The Lantern that John Rodgers Broke

(If the author links in this post are broken, please visit our Free PDF Library and click on the author’s page directly.)

Samuel Miller tells a story of his mentor and senior colleague, John Rodgers, and a lantern that he once broke as a boy.

It is generally known, that Mr. [George] Whitefield often preached in the open air; sometimes, because houses of worship were shut against him; and at others, because his audiences were too large to be accommodated in any ordinary building. In Philadelphia, he often stood on the outside steps of the Court-house, in Market-street, and from that station addressed admiring thousands who crowded the street below. On one of these occasions [c. 1739], young Rodgers was not only present, but pressed as near to the person of his favourite preacher as possible; and to testify his respect, held a lantern for his accommodation. Soon after the sermon began, he became so absorbed in the subject, and, at length, so deeply impressed, and strongly agitated, that he was scarcely able to stand; the lantern fell from his hand, and was dashed in pieces; and that part of the audience in the immediate vicinity of the speaker’s station, were not a little interested, and, for a few moments, discomposed, by the occurrence.

The impressions thus begun, were confirmed and deepened, and resulted, in a short time afterwards, as he hoped, when he was but little more than twelve years of age, in a saving knowledge and acceptance of Jesus Christ as the only refuge and hope of his soul; and in a cordial devotedness to his service.

From this period he resolved, if God should enable him, to devote himself to the service of Christ, in the work of the Gospel ministry.

Miller adds that there is more to the story.

A subsequent circumstance, connected with this event, and not less remarkable, is worthy of being recorded. Mr. Whitefield, in the course of his fifth visit to America, about the year 1754, on a journey from the southward, called at St. George’s, in Delaware, where Mr. Rodgers was then settled int he Gospel ministry, and spent some time with him. In the course of this visit, Mr. Rodgers, being one day riding with his visitant, in the close carriage in which the latter usually travelled, asked him, whether he recollected the occurrence of the little boy, who was so much affected with his preaching, as to let his lantern fall? Mr. Whitefield answered, “Oh yes! I remember it well; and have often thought I would give almost anything in my power to know who that little boy was, and what had become of him.” Mr. Rodgers replied with a smile, “I am that little boy!” Mr. Whitefield, with tears of joy, started from his seat, took him in his arms, and with strong emotion remarked, that he was the fourteenth person then in the ministry whom he had discovered in the course of that visit to America, of whose hopeful conversion he had been the instrument.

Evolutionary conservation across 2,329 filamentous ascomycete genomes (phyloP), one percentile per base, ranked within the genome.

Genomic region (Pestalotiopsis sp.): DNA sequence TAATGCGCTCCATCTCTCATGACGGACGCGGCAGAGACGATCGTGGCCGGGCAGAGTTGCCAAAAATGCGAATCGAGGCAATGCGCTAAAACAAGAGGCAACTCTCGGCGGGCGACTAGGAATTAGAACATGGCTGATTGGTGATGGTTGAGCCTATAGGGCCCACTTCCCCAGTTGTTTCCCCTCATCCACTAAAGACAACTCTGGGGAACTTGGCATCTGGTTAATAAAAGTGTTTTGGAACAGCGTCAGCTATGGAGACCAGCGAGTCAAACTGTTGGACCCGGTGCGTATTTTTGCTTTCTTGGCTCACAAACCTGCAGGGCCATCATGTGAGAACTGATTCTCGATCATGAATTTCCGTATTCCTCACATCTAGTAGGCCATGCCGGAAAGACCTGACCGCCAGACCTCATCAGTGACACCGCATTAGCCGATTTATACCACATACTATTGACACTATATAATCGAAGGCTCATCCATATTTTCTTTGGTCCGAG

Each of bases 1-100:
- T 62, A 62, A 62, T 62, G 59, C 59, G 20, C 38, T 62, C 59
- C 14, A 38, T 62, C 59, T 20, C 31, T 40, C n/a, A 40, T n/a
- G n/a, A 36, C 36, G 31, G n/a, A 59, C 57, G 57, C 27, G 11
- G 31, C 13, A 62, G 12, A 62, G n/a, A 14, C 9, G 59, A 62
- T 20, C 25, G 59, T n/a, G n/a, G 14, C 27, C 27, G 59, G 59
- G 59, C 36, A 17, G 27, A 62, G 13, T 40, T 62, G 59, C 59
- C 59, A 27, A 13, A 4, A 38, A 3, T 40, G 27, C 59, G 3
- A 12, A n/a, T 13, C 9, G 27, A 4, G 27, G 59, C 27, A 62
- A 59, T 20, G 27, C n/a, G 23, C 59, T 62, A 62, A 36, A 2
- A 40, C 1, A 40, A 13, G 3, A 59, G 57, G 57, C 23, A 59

This fascinating account is derived from Miller’s Memoirs of the Reverend John Rodgers, D. D. (1813). Rodgers was such an important figure in colonial American Presbyterianism that this biography is a valuable window into the period as well as a portrait of the man. Take time to peruse its pages, and learn more about the boy who broke a lantern in his excitement at hearing the gospel preached, and later became a leading minister of the gospel in the early American Presbyterian Church.